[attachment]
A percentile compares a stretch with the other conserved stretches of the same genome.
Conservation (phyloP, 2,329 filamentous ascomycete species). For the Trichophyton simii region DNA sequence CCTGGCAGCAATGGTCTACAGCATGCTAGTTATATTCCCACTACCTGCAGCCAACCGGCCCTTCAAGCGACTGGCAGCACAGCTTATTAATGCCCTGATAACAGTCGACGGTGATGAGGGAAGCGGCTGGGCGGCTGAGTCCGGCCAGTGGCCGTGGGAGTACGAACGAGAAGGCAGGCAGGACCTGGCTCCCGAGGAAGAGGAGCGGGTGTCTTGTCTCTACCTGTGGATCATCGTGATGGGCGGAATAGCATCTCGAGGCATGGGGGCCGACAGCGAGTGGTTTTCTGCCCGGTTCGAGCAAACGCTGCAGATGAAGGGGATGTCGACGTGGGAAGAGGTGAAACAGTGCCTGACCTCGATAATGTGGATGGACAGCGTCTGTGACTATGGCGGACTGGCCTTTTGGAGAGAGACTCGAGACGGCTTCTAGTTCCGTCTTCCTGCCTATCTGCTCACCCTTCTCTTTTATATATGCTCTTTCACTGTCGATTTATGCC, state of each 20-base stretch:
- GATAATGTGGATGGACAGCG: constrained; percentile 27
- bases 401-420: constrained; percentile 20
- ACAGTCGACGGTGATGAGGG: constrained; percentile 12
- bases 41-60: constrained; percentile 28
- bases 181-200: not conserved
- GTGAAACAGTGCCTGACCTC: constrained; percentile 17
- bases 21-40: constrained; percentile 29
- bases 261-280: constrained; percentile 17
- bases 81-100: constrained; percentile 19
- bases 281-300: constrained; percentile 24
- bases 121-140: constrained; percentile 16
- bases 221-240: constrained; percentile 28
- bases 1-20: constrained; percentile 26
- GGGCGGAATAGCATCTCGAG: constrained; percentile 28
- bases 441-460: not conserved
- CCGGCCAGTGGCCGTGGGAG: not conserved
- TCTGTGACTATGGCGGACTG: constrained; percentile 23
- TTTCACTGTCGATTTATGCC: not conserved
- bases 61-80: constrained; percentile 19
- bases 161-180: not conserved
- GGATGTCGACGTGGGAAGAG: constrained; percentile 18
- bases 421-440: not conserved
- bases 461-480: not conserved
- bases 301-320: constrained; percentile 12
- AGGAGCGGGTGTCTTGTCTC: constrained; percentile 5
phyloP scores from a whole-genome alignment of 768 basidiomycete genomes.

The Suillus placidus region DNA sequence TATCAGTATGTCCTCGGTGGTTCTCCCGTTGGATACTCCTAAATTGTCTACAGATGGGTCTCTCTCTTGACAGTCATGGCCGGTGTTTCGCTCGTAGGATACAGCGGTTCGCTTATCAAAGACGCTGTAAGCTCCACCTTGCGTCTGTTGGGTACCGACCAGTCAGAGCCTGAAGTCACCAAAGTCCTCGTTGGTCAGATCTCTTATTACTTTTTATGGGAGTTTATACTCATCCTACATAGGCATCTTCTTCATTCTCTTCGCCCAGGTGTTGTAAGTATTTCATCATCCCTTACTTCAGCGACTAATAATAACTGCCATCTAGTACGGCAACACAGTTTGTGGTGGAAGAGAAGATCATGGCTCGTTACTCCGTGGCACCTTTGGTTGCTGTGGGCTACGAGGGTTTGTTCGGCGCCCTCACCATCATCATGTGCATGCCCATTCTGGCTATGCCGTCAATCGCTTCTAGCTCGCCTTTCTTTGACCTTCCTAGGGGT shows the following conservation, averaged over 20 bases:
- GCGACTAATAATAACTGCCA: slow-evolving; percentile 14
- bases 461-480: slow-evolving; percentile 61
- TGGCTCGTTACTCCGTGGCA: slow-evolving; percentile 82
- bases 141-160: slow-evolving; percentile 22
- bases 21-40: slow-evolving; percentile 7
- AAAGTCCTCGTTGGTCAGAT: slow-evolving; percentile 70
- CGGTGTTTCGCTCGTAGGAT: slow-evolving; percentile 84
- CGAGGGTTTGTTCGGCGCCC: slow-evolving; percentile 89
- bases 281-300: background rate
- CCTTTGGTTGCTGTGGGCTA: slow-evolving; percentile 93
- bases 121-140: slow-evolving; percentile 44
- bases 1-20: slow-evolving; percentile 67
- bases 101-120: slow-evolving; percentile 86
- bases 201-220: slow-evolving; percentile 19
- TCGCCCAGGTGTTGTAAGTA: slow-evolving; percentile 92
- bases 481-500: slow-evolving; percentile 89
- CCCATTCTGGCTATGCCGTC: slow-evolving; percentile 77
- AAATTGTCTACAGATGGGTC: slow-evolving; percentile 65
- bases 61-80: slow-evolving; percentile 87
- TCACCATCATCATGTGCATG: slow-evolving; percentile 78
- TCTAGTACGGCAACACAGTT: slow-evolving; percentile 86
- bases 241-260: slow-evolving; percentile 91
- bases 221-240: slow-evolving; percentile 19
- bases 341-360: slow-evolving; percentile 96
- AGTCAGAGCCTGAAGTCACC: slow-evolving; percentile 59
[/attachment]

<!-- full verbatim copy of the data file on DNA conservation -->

A percentile compares a stretch with the other conserved stretches of the same genome.
Conservation (phyloP, 2,329 filamentous ascomycete species). For the Trichophyton simii region DNA sequence CCTGGCAGCAATGGTCTACAGCATGCTAGTTATATTCCCACTACCTGCAGCCAACCGGCCCTTCAAGCGACTGGCAGCACAGCTTATTAATGCCCTGATAACAGTCGACGGTGATGAGGGAAGCGGCTGGGCGGCTGAGTCCGGCCAGTGGCCGTGGGAGTACGAACGAGAAGGCAGGCAGGACCTGGCTCCCGAGGAAGAGGAGCGGGTGTCTTGTCTCTACCTGTGGATCATCGTGATGGGCGGAATAGCATCTCGAGGCATGGGGGCCGACAGCGAGTGGTTTTCTGCCCGGTTCGAGCAAACGCTGCAGATGAAGGGGATGTCGACGTGGGAAGAGGTGAAACAGTGCCTGACCTCGATAATGTGGATGGACAGCGTCTGTGACTATGGCGGACTGGCCTTTTGGAGAGAGACTCGAGACGGCTTCTAGTTCCGTCTTCCTGCCTATCTGCTCACCCTTCTCTTTTATATATGCTCTTTCACTGTCGATTTATGCC, state of each 20-base stretch:
- GATAATGTGGATGGACAGCG: constrained; percentile 27
- bases 401-420: constrained; percentile 20
- ACAGTCGACGGTGATGAGGG: constrained; percentile 12
- bases 41-60: constrained; percentile 28
- bases 181-200: not conserved
- GTGAAACAGTGCCTGACCTC: constrained; percentile 17
- bases 21-40: constrained; percentile 29
- bases 261-280: constrained; percentile 17
- bases 81-100: constrained; percentile 19
- bases 281-300: constrained; percentile 24
- bases 121-140: constrained; percentile 16
- bases 221-240: constrained; percentile 28
- bases 1-20: constrained; percentile 26
- GGGCGGAATAGCATCTCGAG: constrained; percentile 28
- bases 441-460: not conserved
- CCGGCCAGTGGCCGTGGGAG: not conserved
- TCTGTGACTATGGCGGACTG: constrained; percentile 23
- TTTCACTGTCGATTTATGCC: not conserved
- bases 61-80: constrained; percentile 19
- bases 161-180: not conserved
- GGATGTCGACGTGGGAAGAG: constrained; percentile 18
- bases 421-440: not conserved
- bases 461-480: not conserved
- bases 301-320: constrained; percentile 12
- AGGAGCGGGTGTCTTGTCTC: constrained; percentile 5
phyloP scores from a whole-genome alignment of 768 basidiomycete genomes.

The Suillus placidus region DNA sequence TATCAGTATGTCCTCGGTGGTTCTCCCGTTGGATACTCCTAAATTGTCTACAGATGGGTCTCTCTCTTGACAGTCATGGCCGGTGTTTCGCTCGTAGGATACAGCGGTTCGCTTATCAAAGACGCTGTAAGCTCCACCTTGCGTCTGTTGGGTACCGACCAGTCAGAGCCTGAAGTCACCAAAGTCCTCGTTGGTCAGATCTCTTATTACTTTTTATGGGAGTTTATACTCATCCTACATAGGCATCTTCTTCATTCTCTTCGCCCAGGTGTTGTAAGTATTTCATCATCCCTTACTTCAGCGACTAATAATAACTGCCATCTAGTACGGCAACACAGTTTGTGGTGGAAGAGAAGATCATGGCTCGTTACTCCGTGGCACCTTTGGTTGCTGTGGGCTACGAGGGTTTGTTCGGCGCCCTCACCATCATCATGTGCATGCCCATTCTGGCTATGCCGTCAATCGCTTCTAGCTCGCCTTTCTTTGACCTTCCTAGGGGT shows the following conservation, averaged over 20 bases:
- GCGACTAATAATAACTGCCA: slow-evolving; percentile 14
- bases 461-480: slow-evolving; percentile 61
- TGGCTCGTTACTCCGTGGCA: slow-evolving; percentile 82
- bases 141-160: slow-evolving; percentile 22
- bases 21-40: slow-evolving; percentile 7
- AAAGTCCTCGTTGGTCAGAT: slow-evolving; percentile 70
- CGGTGTTTCGCTCGTAGGAT: slow-evolving; percentile 84
- CGAGGGTTTGTTCGGCGCCC: slow-evolving; percentile 89
- bases 281-300: background rate
- CCTTTGGTTGCTGTGGGCTA: slow-evolving; percentile 93
- bases 121-140: slow-evolving; percentile 44
- bases 1-20: slow-evolving; percentile 67
- bases 101-120: slow-evolving; percentile 86
- bases 201-220: slow-evolving; percentile 19
- TCGCCCAGGTGTTGTAAGTA: slow-evolving; percentile 92
- bases 481-500: slow-evolving; percentile 89
- CCCATTCTGGCTATGCCGTC: slow-evolving; percentile 77
- AAATTGTCTACAGATGGGTC: slow-evolving; percentile 65
- bases 61-80: slow-evolving; percentile 87
- TCACCATCATCATGTGCATG: slow-evolving; percentile 78
- TCTAGTACGGCAACACAGTT: slow-evolving; percentile 86
- bases 241-260: slow-evolving; percentile 91
- bases 221-240: slow-evolving; percentile 19
- bases 341-360: slow-evolving; percentile 96
- AGTCAGAGCCTGAAGTCACC: slow-evolving; percentile 59